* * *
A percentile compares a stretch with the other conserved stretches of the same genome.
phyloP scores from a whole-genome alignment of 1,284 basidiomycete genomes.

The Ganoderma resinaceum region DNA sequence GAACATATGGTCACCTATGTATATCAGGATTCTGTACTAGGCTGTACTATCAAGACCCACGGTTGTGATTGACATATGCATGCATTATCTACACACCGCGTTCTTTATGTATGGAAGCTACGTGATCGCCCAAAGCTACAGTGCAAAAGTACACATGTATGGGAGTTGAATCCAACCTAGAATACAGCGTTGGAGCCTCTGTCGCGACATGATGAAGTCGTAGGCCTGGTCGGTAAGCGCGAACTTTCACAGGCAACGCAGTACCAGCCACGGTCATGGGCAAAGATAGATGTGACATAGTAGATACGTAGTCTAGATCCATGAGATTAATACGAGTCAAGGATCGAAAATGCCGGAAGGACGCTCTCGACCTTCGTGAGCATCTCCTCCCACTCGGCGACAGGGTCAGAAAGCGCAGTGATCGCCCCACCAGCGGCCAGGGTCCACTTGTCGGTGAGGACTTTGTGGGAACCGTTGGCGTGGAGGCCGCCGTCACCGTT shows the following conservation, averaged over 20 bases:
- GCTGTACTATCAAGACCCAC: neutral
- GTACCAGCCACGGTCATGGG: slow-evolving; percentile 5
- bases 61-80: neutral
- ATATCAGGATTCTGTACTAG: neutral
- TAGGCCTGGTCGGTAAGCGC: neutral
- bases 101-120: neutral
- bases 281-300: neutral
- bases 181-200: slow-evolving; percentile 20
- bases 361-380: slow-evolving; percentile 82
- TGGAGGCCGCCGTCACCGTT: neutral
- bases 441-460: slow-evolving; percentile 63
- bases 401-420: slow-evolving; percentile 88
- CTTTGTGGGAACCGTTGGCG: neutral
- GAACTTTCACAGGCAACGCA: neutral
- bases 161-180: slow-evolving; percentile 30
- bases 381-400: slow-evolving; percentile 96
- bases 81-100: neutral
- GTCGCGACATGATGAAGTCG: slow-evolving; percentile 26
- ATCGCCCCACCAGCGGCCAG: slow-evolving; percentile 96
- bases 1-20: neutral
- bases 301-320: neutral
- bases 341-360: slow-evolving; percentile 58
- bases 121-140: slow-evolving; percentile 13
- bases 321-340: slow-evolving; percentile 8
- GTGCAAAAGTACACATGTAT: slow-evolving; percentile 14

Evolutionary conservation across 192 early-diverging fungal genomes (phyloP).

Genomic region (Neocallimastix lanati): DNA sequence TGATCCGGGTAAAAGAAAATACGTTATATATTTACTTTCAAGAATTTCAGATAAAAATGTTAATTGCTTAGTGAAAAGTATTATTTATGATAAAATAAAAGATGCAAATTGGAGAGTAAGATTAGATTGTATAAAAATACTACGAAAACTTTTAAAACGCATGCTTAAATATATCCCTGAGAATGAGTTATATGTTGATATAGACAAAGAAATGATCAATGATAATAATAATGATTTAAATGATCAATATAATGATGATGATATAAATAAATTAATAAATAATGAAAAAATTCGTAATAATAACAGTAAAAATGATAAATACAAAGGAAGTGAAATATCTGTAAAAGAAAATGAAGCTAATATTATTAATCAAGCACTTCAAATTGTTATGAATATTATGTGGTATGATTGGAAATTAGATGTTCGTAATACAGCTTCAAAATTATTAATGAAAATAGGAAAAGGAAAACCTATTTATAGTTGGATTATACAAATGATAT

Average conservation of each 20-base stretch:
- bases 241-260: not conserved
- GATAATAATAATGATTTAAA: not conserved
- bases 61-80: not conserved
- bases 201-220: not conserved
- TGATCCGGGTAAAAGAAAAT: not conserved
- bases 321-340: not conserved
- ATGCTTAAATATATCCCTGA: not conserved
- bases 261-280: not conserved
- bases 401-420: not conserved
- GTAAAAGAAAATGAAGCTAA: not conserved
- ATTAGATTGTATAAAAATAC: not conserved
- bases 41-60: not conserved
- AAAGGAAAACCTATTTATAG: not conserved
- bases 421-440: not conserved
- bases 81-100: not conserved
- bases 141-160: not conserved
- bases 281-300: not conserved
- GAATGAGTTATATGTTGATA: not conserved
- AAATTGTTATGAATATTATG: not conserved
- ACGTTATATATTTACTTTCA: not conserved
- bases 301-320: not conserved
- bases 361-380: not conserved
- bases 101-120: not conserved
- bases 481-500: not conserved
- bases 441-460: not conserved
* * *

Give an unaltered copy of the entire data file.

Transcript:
A percentile compares a stretch with the other conserved stretches of the same genome.
phyloP scores from a whole-genome alignment of 1,284 basidiomycete genomes.

The Ganoderma resinaceum region DNA sequence GAACATATGGTCACCTATGTATATCAGGATTCTGTACTAGGCTGTACTATCAAGACCCACGGTTGTGATTGACATATGCATGCATTATCTACACACCGCGTTCTTTATGTATGGAAGCTACGTGATCGCCCAAAGCTACAGTGCAAAAGTACACATGTATGGGAGTTGAATCCAACCTAGAATACAGCGTTGGAGCCTCTGTCGCGACATGATGAAGTCGTAGGCCTGGTCGGTAAGCGCGAACTTTCACAGGCAACGCAGTACCAGCCACGGTCATGGGCAAAGATAGATGTGACATAGTAGATACGTAGTCTAGATCCATGAGATTAATACGAGTCAAGGATCGAAAATGCCGGAAGGACGCTCTCGACCTTCGTGAGCATCTCCTCCCACTCGGCGACAGGGTCAGAAAGCGCAGTGATCGCCCCACCAGCGGCCAGGGTCCACTTGTCGGTGAGGACTTTGTGGGAACCGTTGGCGTGGAGGCCGCCGTCACCGTT shows the following conservation, averaged over 20 bases:
- GCTGTACTATCAAGACCCAC: neutral
- GTACCAGCCACGGTCATGGG: slow-evolving; percentile 5
- bases 61-80: neutral
- ATATCAGGATTCTGTACTAG: neutral
- TAGGCCTGGTCGGTAAGCGC: neutral
- bases 101-120: neutral
- bases 281-300: neutral
- bases 181-200: slow-evolving; percentile 20
- bases 361-380: slow-evolving; percentile 82
- TGGAGGCCGCCGTCACCGTT: neutral
- bases 441-460: slow-evolving; percentile 63
- bases 401-420: slow-evolving; percentile 88
- CTTTGTGGGAACCGTTGGCG: neutral
- GAACTTTCACAGGCAACGCA: neutral
- bases 161-180: slow-evolving; percentile 30
- bases 381-400: slow-evolving; percentile 96
- bases 81-100: neutral
- GTCGCGACATGATGAAGTCG: slow-evolving; percentile 26
- ATCGCCCCACCAGCGGCCAG: slow-evolving; percentile 96
- bases 1-20: neutral
- bases 301-320: neutral
- bases 341-360: slow-evolving; percentile 58
- bases 121-140: slow-evolving; percentile 13
- bases 321-340: slow-evolving; percentile 8
- GTGCAAAAGTACACATGTAT: slow-evolving; percentile 14

Evolutionary conservation across 192 early-diverging fungal genomes (phyloP).

Genomic region (Neocallimastix lanati): DNA sequence TGATCCGGGTAAAAGAAAATACGTTATATATTTACTTTCAAGAATTTCAGATAAAAATGTTAATTGCTTAGTGAAAAGTATTATTTATGATAAAATAAAAGATGCAAATTGGAGAGTAAGATTAGATTGTATAAAAATACTACGAAAACTTTTAAAACGCATGCTTAAATATATCCCTGAGAATGAGTTATATGTTGATATAGACAAAGAAATGATCAATGATAATAATAATGATTTAAATGATCAATATAATGATGATGATATAAATAAATTAATAAATAATGAAAAAATTCGTAATAATAACAGTAAAAATGATAAATACAAAGGAAGTGAAATATCTGTAAAAGAAAATGAAGCTAATATTATTAATCAAGCACTTCAAATTGTTATGAATATTATGTGGTATGATTGGAAATTAGATGTTCGTAATACAGCTTCAAAATTATTAATGAAAATAGGAAAAGGAAAACCTATTTATAGTTGGATTATACAAATGATAT

Average conservation of each 20-base stretch:
- bases 241-260: not conserved
- GATAATAATAATGATTTAAA: not conserved
- bases 61-80: not conserved
- bases 201-220: not conserved
- TGATCCGGGTAAAAGAAAAT: not conserved
- bases 321-340: not conserved
- ATGCTTAAATATATCCCTGA: not conserved
- bases 261-280: not conserved
- bases 401-420: not conserved
- GTAAAAGAAAATGAAGCTAA: not conserved
- ATTAGATTGTATAAAAATAC: not conserved
- bases 41-60: not conserved
- AAAGGAAAACCTATTTATAG: not conserved
- bases 421-440: not conserved
- bases 81-100: not conserved
- bases 141-160: not conserved
- bases 281-300: not conserved
- GAATGAGTTATATGTTGATA: not conserved
- AAATTGTTATGAATATTATG: not conserved
- ACGTTATATATTTACTTTCA: not conserved
- bases 301-320: not conserved
- bases 361-380: not conserved
- bases 101-120: not conserved
- bases 481-500: not conserved
- bases 441-460: not conserved